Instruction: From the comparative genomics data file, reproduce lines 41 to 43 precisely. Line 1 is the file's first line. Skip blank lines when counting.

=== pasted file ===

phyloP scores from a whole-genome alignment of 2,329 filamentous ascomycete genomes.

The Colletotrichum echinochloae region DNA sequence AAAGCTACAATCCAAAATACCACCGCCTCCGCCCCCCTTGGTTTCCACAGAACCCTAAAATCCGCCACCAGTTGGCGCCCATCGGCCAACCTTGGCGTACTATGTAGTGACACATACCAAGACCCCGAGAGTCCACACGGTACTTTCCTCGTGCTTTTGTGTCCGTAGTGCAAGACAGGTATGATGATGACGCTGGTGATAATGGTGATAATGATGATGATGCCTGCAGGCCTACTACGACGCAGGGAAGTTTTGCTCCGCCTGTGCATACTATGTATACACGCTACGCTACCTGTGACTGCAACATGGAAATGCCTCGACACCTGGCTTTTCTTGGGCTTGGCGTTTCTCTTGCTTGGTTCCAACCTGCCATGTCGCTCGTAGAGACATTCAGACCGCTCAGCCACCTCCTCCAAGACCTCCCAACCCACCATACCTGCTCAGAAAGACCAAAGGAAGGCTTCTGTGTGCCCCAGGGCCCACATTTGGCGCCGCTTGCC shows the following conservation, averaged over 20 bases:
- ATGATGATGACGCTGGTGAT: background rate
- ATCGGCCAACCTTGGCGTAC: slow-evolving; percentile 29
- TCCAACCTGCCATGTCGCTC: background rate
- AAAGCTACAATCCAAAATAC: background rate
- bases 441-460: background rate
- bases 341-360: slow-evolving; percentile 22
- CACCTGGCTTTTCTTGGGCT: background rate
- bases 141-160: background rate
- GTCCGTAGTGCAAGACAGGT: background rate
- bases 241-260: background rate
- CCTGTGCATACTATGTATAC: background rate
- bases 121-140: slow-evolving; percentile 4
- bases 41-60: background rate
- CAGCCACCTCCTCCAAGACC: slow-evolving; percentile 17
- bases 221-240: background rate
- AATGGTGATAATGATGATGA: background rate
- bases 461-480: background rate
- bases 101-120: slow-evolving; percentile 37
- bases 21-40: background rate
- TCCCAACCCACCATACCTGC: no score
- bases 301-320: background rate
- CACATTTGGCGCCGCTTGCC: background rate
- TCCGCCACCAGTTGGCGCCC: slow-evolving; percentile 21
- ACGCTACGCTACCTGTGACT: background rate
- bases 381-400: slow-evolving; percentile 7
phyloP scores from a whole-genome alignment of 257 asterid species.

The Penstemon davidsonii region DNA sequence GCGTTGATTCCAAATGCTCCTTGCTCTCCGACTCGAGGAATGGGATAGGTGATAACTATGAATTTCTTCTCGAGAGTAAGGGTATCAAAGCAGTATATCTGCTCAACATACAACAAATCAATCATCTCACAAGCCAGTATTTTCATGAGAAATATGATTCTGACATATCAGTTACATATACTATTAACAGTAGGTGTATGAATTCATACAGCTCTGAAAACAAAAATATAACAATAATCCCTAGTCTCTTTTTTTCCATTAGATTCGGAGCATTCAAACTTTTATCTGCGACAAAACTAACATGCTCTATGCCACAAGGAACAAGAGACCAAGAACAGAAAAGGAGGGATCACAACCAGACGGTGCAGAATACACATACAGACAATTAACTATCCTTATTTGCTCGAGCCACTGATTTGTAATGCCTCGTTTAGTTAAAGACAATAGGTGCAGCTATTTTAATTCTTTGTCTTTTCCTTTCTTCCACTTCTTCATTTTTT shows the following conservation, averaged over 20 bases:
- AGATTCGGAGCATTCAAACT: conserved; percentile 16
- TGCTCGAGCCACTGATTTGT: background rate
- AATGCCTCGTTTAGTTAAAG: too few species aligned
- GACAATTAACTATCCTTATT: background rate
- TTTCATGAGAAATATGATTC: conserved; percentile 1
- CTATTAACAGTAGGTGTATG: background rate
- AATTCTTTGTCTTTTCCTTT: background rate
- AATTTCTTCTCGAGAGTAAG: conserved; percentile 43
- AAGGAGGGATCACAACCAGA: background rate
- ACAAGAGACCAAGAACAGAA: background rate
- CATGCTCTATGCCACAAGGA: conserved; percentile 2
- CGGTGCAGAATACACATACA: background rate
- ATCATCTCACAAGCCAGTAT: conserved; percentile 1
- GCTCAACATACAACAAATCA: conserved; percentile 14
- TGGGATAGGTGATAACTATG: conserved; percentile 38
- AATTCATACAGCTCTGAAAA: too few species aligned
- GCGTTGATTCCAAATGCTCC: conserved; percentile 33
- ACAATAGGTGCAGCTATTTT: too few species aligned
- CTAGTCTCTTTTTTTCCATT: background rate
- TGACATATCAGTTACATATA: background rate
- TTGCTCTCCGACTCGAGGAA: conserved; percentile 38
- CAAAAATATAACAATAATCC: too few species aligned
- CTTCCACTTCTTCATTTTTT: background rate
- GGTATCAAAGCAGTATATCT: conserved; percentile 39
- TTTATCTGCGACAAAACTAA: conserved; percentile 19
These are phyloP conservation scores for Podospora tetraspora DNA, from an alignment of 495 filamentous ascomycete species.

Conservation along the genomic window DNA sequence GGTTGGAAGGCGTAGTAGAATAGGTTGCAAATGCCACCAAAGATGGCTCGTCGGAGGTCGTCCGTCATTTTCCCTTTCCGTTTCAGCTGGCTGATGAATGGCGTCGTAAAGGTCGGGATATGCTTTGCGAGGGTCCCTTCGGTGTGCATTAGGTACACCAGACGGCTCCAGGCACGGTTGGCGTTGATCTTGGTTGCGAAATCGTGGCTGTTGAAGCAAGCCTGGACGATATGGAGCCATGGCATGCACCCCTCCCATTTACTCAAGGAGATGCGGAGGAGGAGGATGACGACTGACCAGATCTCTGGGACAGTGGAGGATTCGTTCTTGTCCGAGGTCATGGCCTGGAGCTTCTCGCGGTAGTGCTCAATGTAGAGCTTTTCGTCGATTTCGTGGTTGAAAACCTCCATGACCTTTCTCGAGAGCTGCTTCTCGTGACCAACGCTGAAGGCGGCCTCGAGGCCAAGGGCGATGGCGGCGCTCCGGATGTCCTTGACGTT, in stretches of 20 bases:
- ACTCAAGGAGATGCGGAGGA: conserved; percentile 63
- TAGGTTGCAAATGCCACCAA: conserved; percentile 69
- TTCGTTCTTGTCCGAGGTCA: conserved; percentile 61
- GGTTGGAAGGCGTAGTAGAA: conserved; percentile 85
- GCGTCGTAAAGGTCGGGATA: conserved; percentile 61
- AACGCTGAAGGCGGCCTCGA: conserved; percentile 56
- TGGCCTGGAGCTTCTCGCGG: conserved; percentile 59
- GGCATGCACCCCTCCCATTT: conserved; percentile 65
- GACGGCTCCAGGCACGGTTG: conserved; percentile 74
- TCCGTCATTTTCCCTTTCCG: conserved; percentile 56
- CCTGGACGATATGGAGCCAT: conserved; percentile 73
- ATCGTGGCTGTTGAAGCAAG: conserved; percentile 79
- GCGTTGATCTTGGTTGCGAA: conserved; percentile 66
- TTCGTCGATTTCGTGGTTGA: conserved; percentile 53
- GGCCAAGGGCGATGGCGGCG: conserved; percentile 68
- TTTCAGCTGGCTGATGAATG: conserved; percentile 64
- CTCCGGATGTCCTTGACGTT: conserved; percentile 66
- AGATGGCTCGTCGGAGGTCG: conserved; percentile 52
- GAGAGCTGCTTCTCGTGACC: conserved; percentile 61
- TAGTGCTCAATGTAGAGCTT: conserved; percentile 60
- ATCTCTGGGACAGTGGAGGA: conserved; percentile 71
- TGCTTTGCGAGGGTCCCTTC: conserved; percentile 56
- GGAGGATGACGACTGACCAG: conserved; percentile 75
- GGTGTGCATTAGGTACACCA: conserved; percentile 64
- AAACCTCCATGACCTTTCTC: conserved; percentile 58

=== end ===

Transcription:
- CGGTGCAGAATACACATACA: background rate
- ATCATCTCACAAGCCAGTAT: conserved; percentile 1
- GCTCAACATACAACAAATCA: conserved; percentile 14